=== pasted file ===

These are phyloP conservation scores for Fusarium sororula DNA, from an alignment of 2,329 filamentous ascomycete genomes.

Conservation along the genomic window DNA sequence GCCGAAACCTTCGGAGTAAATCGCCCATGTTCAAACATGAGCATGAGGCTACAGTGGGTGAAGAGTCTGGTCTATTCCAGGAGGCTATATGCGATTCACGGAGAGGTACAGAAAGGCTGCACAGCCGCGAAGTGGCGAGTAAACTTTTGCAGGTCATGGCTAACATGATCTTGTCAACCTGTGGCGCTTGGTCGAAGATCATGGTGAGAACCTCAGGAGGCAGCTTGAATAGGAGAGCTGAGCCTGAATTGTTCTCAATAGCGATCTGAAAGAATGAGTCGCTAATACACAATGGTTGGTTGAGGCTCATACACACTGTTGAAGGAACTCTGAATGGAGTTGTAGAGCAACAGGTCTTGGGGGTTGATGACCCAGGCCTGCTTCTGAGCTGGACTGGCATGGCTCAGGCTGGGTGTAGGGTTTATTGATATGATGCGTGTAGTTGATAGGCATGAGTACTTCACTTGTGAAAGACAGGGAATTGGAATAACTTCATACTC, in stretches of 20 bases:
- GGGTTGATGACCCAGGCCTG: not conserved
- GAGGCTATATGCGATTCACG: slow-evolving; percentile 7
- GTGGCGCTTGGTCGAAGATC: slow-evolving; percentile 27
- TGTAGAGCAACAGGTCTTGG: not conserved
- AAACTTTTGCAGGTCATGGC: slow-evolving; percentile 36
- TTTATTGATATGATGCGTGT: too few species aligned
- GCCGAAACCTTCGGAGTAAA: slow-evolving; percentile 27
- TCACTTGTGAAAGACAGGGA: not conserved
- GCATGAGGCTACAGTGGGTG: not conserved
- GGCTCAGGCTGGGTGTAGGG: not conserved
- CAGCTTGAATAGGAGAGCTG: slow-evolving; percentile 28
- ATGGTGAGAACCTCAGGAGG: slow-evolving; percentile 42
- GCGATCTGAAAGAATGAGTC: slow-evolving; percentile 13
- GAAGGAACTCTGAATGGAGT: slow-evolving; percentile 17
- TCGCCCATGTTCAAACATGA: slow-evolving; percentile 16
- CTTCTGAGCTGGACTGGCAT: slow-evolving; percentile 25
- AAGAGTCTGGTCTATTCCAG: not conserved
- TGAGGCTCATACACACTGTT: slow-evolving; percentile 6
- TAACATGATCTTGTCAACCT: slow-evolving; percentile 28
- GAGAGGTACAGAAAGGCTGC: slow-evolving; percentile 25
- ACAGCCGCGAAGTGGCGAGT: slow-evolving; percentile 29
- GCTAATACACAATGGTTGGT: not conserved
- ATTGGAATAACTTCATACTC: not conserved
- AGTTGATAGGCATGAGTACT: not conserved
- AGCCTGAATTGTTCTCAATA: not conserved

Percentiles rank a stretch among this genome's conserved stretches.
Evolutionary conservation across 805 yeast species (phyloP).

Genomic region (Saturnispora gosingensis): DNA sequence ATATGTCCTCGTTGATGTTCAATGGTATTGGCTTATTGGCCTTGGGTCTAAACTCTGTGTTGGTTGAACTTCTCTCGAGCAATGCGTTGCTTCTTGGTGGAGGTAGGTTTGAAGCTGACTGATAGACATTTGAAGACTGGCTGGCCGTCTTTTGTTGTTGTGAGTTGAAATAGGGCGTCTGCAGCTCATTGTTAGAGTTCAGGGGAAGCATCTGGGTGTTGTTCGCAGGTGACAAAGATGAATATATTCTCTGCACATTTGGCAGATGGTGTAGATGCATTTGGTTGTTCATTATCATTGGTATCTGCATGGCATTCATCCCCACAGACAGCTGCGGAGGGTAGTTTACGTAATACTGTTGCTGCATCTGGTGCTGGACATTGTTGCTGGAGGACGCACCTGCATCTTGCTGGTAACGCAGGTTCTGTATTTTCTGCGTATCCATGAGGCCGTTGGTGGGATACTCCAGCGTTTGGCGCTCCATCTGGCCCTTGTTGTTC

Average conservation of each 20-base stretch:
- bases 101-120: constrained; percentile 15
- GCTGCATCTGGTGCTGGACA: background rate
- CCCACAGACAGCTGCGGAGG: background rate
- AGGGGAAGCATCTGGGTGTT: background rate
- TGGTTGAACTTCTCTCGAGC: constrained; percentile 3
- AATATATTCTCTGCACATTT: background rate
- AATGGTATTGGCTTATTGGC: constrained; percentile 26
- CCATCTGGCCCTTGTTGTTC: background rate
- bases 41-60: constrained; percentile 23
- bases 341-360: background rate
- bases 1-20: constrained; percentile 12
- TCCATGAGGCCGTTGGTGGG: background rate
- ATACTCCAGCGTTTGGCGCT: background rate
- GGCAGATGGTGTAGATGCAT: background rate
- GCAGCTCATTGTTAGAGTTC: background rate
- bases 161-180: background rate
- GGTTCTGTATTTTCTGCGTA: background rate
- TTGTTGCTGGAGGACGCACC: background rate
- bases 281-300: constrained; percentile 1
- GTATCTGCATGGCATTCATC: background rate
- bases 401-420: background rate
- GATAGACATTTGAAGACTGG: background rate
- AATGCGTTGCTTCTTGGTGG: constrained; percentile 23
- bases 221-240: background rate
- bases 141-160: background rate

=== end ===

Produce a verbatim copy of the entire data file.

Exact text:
These are phyloP conservation scores for Fusarium sororula DNA, from an alignment of 2,329 filamentous ascomycete genomes.

Conservation along the genomic window DNA sequence GCCGAAACCTTCGGAGTAAATCGCCCATGTTCAAACATGAGCATGAGGCTACAGTGGGTGAAGAGTCTGGTCTATTCCAGGAGGCTATATGCGATTCACGGAGAGGTACAGAAAGGCTGCACAGCCGCGAAGTGGCGAGTAAACTTTTGCAGGTCATGGCTAACATGATCTTGTCAACCTGTGGCGCTTGGTCGAAGATCATGGTGAGAACCTCAGGAGGCAGCTTGAATAGGAGAGCTGAGCCTGAATTGTTCTCAATAGCGATCTGAAAGAATGAGTCGCTAATACACAATGGTTGGTTGAGGCTCATACACACTGTTGAAGGAACTCTGAATGGAGTTGTAGAGCAACAGGTCTTGGGGGTTGATGACCCAGGCCTGCTTCTGAGCTGGACTGGCATGGCTCAGGCTGGGTGTAGGGTTTATTGATATGATGCGTGTAGTTGATAGGCATGAGTACTTCACTTGTGAAAGACAGGGAATTGGAATAACTTCATACTC, in stretches of 20 bases:
- GGGTTGATGACCCAGGCCTG: not conserved
- GAGGCTATATGCGATTCACG: slow-evolving; percentile 7
- GTGGCGCTTGGTCGAAGATC: slow-evolving; percentile 27
- TGTAGAGCAACAGGTCTTGG: not conserved
- AAACTTTTGCAGGTCATGGC: slow-evolving; percentile 36
- TTTATTGATATGATGCGTGT: too few species aligned
- GCCGAAACCTTCGGAGTAAA: slow-evolving; percentile 27
- TCACTTGTGAAAGACAGGGA: not conserved
- GCATGAGGCTACAGTGGGTG: not conserved
- GGCTCAGGCTGGGTGTAGGG: not conserved
- CAGCTTGAATAGGAGAGCTG: slow-evolving; percentile 28
- ATGGTGAGAACCTCAGGAGG: slow-evolving; percentile 42
- GCGATCTGAAAGAATGAGTC: slow-evolving; percentile 13
- GAAGGAACTCTGAATGGAGT: slow-evolving; percentile 17
- TCGCCCATGTTCAAACATGA: slow-evolving; percentile 16
- CTTCTGAGCTGGACTGGCAT: slow-evolving; percentile 25
- AAGAGTCTGGTCTATTCCAG: not conserved
- TGAGGCTCATACACACTGTT: slow-evolving; percentile 6
- TAACATGATCTTGTCAACCT: slow-evolving; percentile 28
- GAGAGGTACAGAAAGGCTGC: slow-evolving; percentile 25
- ACAGCCGCGAAGTGGCGAGT: slow-evolving; percentile 29
- GCTAATACACAATGGTTGGT: not conserved
- ATTGGAATAACTTCATACTC: not conserved
- AGTTGATAGGCATGAGTACT: not conserved
- AGCCTGAATTGTTCTCAATA: not conserved

Percentiles rank a stretch among this genome's conserved stretches.
Evolutionary conservation across 805 yeast species (phyloP).

Genomic region (Saturnispora gosingensis): DNA sequence ATATGTCCTCGTTGATGTTCAATGGTATTGGCTTATTGGCCTTGGGTCTAAACTCTGTGTTGGTTGAACTTCTCTCGAGCAATGCGTTGCTTCTTGGTGGAGGTAGGTTTGAAGCTGACTGATAGACATTTGAAGACTGGCTGGCCGTCTTTTGTTGTTGTGAGTTGAAATAGGGCGTCTGCAGCTCATTGTTAGAGTTCAGGGGAAGCATCTGGGTGTTGTTCGCAGGTGACAAAGATGAATATATTCTCTGCACATTTGGCAGATGGTGTAGATGCATTTGGTTGTTCATTATCATTGGTATCTGCATGGCATTCATCCCCACAGACAGCTGCGGAGGGTAGTTTACGTAATACTGTTGCTGCATCTGGTGCTGGACATTGTTGCTGGAGGACGCACCTGCATCTTGCTGGTAACGCAGGTTCTGTATTTTCTGCGTATCCATGAGGCCGTTGGTGGGATACTCCAGCGTTTGGCGCTCCATCTGGCCCTTGTTGTTC

Average conservation of each 20-base stretch:
- bases 101-120: constrained; percentile 15
- GCTGCATCTGGTGCTGGACA: background rate
- CCCACAGACAGCTGCGGAGG: background rate
- AGGGGAAGCATCTGGGTGTT: background rate
- TGGTTGAACTTCTCTCGAGC: constrained; percentile 3
- AATATATTCTCTGCACATTT: background rate
- AATGGTATTGGCTTATTGGC: constrained; percentile 26
- CCATCTGGCCCTTGTTGTTC: background rate
- bases 41-60: constrained; percentile 23
- bases 341-360: background rate
- bases 1-20: constrained; percentile 12
- TCCATGAGGCCGTTGGTGGG: background rate
- ATACTCCAGCGTTTGGCGCT: background rate
- GGCAGATGGTGTAGATGCAT: background rate
- GCAGCTCATTGTTAGAGTTC: background rate
- bases 161-180: background rate
- GGTTCTGTATTTTCTGCGTA: background rate
- TTGTTGCTGGAGGACGCACC: background rate
- bases 281-300: constrained; percentile 1
- GTATCTGCATGGCATTCATC: background rate
- bases 401-420: background rate
- GATAGACATTTGAAGACTGG: background rate
- AATGCGTTGCTTCTTGGTGG: constrained; percentile 23
- bases 221-240: background rate
- bases 141-160: background rate